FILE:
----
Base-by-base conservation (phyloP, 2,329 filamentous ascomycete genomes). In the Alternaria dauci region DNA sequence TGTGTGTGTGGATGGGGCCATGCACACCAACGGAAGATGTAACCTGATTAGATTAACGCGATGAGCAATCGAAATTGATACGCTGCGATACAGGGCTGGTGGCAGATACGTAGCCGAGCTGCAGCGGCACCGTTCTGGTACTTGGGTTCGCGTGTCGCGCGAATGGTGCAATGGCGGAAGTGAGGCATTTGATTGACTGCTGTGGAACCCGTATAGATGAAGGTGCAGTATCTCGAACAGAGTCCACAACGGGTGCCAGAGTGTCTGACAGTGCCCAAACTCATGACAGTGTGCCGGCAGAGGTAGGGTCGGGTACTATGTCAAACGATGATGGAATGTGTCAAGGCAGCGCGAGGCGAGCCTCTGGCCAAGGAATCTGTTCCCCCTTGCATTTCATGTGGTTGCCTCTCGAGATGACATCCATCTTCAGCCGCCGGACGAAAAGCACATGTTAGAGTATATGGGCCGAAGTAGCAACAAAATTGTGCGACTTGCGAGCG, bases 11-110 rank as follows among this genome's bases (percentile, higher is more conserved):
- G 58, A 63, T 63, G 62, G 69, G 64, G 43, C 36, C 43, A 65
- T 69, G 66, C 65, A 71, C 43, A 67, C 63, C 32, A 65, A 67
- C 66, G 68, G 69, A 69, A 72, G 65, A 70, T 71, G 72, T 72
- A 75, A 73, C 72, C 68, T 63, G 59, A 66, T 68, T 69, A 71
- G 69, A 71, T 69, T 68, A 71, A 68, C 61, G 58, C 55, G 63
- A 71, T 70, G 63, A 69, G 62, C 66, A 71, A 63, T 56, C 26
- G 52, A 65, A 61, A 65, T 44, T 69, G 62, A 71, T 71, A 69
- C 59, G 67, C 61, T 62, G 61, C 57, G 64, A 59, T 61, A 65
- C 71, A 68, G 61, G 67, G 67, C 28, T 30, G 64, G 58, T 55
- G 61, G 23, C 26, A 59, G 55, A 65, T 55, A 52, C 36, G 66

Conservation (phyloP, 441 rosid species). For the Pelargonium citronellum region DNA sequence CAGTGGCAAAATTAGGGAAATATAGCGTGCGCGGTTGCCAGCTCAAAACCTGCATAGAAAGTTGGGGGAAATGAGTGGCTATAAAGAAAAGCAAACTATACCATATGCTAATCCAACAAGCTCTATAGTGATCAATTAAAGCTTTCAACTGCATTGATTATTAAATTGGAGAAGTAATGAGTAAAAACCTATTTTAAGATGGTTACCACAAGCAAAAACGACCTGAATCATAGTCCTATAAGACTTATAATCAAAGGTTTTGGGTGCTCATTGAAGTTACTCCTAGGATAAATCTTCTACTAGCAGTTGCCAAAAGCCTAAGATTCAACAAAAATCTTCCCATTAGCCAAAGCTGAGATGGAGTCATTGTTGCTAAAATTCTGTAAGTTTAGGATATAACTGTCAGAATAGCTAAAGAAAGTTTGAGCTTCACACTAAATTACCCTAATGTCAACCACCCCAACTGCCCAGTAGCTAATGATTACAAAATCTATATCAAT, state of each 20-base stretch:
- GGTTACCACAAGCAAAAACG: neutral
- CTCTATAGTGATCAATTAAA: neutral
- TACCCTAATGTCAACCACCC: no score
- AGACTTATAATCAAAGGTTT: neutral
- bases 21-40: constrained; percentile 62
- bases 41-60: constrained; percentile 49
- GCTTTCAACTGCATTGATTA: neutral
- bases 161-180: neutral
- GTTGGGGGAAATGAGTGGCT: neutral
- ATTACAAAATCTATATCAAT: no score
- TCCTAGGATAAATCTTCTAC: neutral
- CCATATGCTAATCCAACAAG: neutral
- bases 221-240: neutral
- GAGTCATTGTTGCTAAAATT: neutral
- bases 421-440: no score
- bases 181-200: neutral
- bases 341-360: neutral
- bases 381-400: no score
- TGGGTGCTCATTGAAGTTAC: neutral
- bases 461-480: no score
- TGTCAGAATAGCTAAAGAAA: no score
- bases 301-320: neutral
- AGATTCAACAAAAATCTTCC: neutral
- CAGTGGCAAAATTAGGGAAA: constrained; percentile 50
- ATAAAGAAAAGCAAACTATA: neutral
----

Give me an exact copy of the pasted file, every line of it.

Base-by-base conservation (phyloP, 2,329 filamentous ascomycete genomes). In the Alternaria dauci region DNA sequence TGTGTGTGTGGATGGGGCCATGCACACCAACGGAAGATGTAACCTGATTAGATTAACGCGATGAGCAATCGAAATTGATACGCTGCGATACAGGGCTGGTGGCAGATACGTAGCCGAGCTGCAGCGGCACCGTTCTGGTACTTGGGTTCGCGTGTCGCGCGAATGGTGCAATGGCGGAAGTGAGGCATTTGATTGACTGCTGTGGAACCCGTATAGATGAAGGTGCAGTATCTCGAACAGAGTCCACAACGGGTGCCAGAGTGTCTGACAGTGCCCAAACTCATGACAGTGTGCCGGCAGAGGTAGGGTCGGGTACTATGTCAAACGATGATGGAATGTGTCAAGGCAGCGCGAGGCGAGCCTCTGGCCAAGGAATCTGTTCCCCCTTGCATTTCATGTGGTTGCCTCTCGAGATGACATCCATCTTCAGCCGCCGGACGAAAAGCACATGTTAGAGTATATGGGCCGAAGTAGCAACAAAATTGTGCGACTTGCGAGCG, bases 11-110 rank as follows among this genome's bases (percentile, higher is more conserved):
- G 58, A 63, T 63, G 62, G 69, G 64, G 43, C 36, C 43, A 65
- T 69, G 66, C 65, A 71, C 43, A 67, C 63, C 32, A 65, A 67
- C 66, G 68, G 69, A 69, A 72, G 65, A 70, T 71, G 72, T 72
- A 75, A 73, C 72, C 68, T 63, G 59, A 66, T 68, T 69, A 71
- G 69, A 71, T 69, T 68, A 71, A 68, C 61, G 58, C 55, G 63
- A 71, T 70, G 63, A 69, G 62, C 66, A 71, A 63, T 56, C 26
- G 52, A 65, A 61, A 65, T 44, T 69, G 62, A 71, T 71, A 69
- C 59, G 67, C 61, T 62, G 61, C 57, G 64, A 59, T 61, A 65
- C 71, A 68, G 61, G 67, G 67, C 28, T 30, G 64, G 58, T 55
- G 61, G 23, C 26, A 59, G 55, A 65, T 55, A 52, C 36, G 66

Conservation (phyloP, 441 rosid species). For the Pelargonium citronellum region DNA sequence CAGTGGCAAAATTAGGGAAATATAGCGTGCGCGGTTGCCAGCTCAAAACCTGCATAGAAAGTTGGGGGAAATGAGTGGCTATAAAGAAAAGCAAACTATACCATATGCTAATCCAACAAGCTCTATAGTGATCAATTAAAGCTTTCAACTGCATTGATTATTAAATTGGAGAAGTAATGAGTAAAAACCTATTTTAAGATGGTTACCACAAGCAAAAACGACCTGAATCATAGTCCTATAAGACTTATAATCAAAGGTTTTGGGTGCTCATTGAAGTTACTCCTAGGATAAATCTTCTACTAGCAGTTGCCAAAAGCCTAAGATTCAACAAAAATCTTCCCATTAGCCAAAGCTGAGATGGAGTCATTGTTGCTAAAATTCTGTAAGTTTAGGATATAACTGTCAGAATAGCTAAAGAAAGTTTGAGCTTCACACTAAATTACCCTAATGTCAACCACCCCAACTGCCCAGTAGCTAATGATTACAAAATCTATATCAAT, state of each 20-base stretch:
- GGTTACCACAAGCAAAAACG: neutral
- CTCTATAGTGATCAATTAAA: neutral
- TACCCTAATGTCAACCACCC: no score
- AGACTTATAATCAAAGGTTT: neutral
- bases 21-40: constrained; percentile 62
- bases 41-60: constrained; percentile 49
- GCTTTCAACTGCATTGATTA: neutral
- bases 161-180: neutral
- GTTGGGGGAAATGAGTGGCT: neutral
- ATTACAAAATCTATATCAAT: no score
- TCCTAGGATAAATCTTCTAC: neutral
- CCATATGCTAATCCAACAAG: neutral
- bases 221-240: neutral
- GAGTCATTGTTGCTAAAATT: neutral
- bases 421-440: no score
- bases 181-200: neutral
- bases 341-360: neutral
- bases 381-400: no score
- TGGGTGCTCATTGAAGTTAC: neutral
- bases 461-480: no score
- TGTCAGAATAGCTAAAGAAA: no score
- bases 301-320: neutral
- AGATTCAACAAAAATCTTCC: neutral
- CAGTGGCAAAATTAGGGAAA: constrained; percentile 50
- ATAAAGAAAAGCAAACTATA: neutral